The state Senate passed the bill 32-15 Tuesday. It will quickly be sent to Gov. Larry Hogan, who will be forced to decide whether to veto it, while leaving lawmakers sufficient time to override the veto before the General Assembly session ends April 10.
Planned Parenthood has long been a target of conservatives because it is the largest provider of abortions in the country. While it doesn't use federal dollars to perform abortions, some Republicans have sought to cut off its access to money from Medicaid and other programs anyway.
The Maryland General Assembly is the the first state legislature to pass a bill that would shield the organization against action by Republicans in Congress, Planned Parenthood said. The bill would provide about $2.7 million should the group lose access to federal money.
The legislation gave Democrats a chance to get a vote on the record opposing a policy supported by the Trump administration. It also let them push the Republican governor into taking a position on a partisan issue as he is seeking to lay the groundwork among moderate voters for his reelection campaign.
A spokeswoman for the governor declined to say whether Hogan would sign the measure, saying instead that it will be part of a review process along with hundreds of other bills. The measure passed both the House and the Senate with margins large enough that were they to hold, a veto by Hogan could be overridden.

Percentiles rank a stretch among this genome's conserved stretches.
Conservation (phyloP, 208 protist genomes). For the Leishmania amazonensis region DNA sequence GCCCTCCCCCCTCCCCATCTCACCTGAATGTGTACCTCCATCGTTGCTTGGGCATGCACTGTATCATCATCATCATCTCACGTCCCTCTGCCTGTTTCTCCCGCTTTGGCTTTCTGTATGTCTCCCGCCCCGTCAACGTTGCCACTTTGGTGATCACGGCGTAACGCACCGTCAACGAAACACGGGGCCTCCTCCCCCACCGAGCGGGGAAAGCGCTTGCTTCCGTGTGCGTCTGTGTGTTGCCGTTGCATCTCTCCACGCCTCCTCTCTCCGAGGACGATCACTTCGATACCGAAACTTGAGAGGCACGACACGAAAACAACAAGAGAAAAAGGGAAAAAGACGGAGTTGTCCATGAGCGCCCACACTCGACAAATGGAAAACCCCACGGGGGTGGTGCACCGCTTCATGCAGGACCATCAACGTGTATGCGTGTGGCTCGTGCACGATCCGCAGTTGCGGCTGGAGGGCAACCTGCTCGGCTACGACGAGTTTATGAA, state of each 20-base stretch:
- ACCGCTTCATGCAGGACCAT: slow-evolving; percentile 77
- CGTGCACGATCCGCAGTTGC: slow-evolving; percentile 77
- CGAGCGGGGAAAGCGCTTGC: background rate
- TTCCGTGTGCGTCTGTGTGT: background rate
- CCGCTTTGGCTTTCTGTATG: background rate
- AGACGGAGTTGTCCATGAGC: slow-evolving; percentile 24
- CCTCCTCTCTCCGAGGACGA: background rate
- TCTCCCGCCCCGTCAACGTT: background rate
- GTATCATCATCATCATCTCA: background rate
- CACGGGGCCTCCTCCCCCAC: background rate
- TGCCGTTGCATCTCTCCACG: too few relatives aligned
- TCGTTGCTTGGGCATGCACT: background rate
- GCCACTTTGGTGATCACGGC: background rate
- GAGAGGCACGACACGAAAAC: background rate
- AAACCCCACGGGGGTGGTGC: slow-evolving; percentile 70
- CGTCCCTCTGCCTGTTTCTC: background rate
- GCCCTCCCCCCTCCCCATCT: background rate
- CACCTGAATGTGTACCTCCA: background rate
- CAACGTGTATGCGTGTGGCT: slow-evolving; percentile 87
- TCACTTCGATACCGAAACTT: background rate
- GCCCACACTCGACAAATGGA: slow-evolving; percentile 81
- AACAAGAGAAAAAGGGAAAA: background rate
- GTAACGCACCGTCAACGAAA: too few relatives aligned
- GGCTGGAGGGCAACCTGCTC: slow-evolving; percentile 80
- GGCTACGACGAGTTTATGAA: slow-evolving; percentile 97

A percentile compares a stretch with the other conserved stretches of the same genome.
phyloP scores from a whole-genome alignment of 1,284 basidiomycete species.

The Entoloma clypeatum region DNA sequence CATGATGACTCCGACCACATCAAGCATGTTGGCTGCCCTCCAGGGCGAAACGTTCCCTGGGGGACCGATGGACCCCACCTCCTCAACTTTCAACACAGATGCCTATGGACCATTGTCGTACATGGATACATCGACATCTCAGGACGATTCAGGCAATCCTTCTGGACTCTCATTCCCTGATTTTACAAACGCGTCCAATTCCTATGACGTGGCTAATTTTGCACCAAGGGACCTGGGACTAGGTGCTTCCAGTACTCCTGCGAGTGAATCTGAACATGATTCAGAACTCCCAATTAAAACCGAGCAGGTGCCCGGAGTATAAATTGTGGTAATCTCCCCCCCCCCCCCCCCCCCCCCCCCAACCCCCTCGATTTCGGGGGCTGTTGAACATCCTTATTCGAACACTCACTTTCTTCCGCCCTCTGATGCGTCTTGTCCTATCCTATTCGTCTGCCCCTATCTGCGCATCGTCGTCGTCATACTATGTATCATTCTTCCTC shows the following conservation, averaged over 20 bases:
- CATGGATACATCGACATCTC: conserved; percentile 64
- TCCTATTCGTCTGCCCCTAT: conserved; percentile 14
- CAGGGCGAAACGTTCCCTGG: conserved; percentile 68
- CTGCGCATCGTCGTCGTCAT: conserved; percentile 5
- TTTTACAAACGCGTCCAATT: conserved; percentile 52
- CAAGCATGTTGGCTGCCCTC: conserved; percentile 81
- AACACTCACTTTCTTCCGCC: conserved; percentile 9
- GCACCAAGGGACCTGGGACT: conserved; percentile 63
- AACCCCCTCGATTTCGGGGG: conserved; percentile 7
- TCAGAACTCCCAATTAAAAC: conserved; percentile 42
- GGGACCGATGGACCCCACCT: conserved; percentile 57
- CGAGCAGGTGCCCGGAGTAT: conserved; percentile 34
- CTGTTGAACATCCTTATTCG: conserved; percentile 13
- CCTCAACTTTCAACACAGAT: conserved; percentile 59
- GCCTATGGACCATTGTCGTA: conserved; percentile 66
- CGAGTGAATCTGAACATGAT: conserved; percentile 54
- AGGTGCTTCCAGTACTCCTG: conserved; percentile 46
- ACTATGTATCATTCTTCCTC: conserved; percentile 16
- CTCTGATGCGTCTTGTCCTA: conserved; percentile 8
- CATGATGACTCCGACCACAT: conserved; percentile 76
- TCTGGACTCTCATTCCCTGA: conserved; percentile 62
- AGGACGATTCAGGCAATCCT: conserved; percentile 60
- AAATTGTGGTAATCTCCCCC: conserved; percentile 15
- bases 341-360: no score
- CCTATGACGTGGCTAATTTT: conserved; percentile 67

Sen. Richard Madaleno, who sponsored the Senate version of the bill, said is critical to guarantee that Planned Parenthood will be able to keep providing medical care should it lose access to federal funds.
"We're not going to let Donald Trump's agenda disrupt the progress that we've made in Maryland and what we've done to make sure that women have access to quality care from providers that they trust," the Montgomery County Democrat said.
Karen J. Nelson, Planned Parenthood's Maryland president, thanked the General Assembly for its work on the bill.
"We will never stop fighting for our patients and we will continue to work with our state and national partners to keep Planned Parenthood's doors open for our patients," she said in a statement.
Some conservative lawmakers in Washington have proposed making their support for an essential spending measure that has to pass next month contingent on a provision stripping Planned Parenthood of funding. White House press secretary Sean Spicer said Monday the White House is looking for opportunities to shut down the flow of federal money to the organization.
Lawmakers in Nevada and Oregon are also considering legislation that backers say would help protect women's access to reproductive health services if Planned Parenthood lost federal funding and other federal policy changes.
Baltimore Sun reporter Erin Cox and the Associated Press contributed to this article.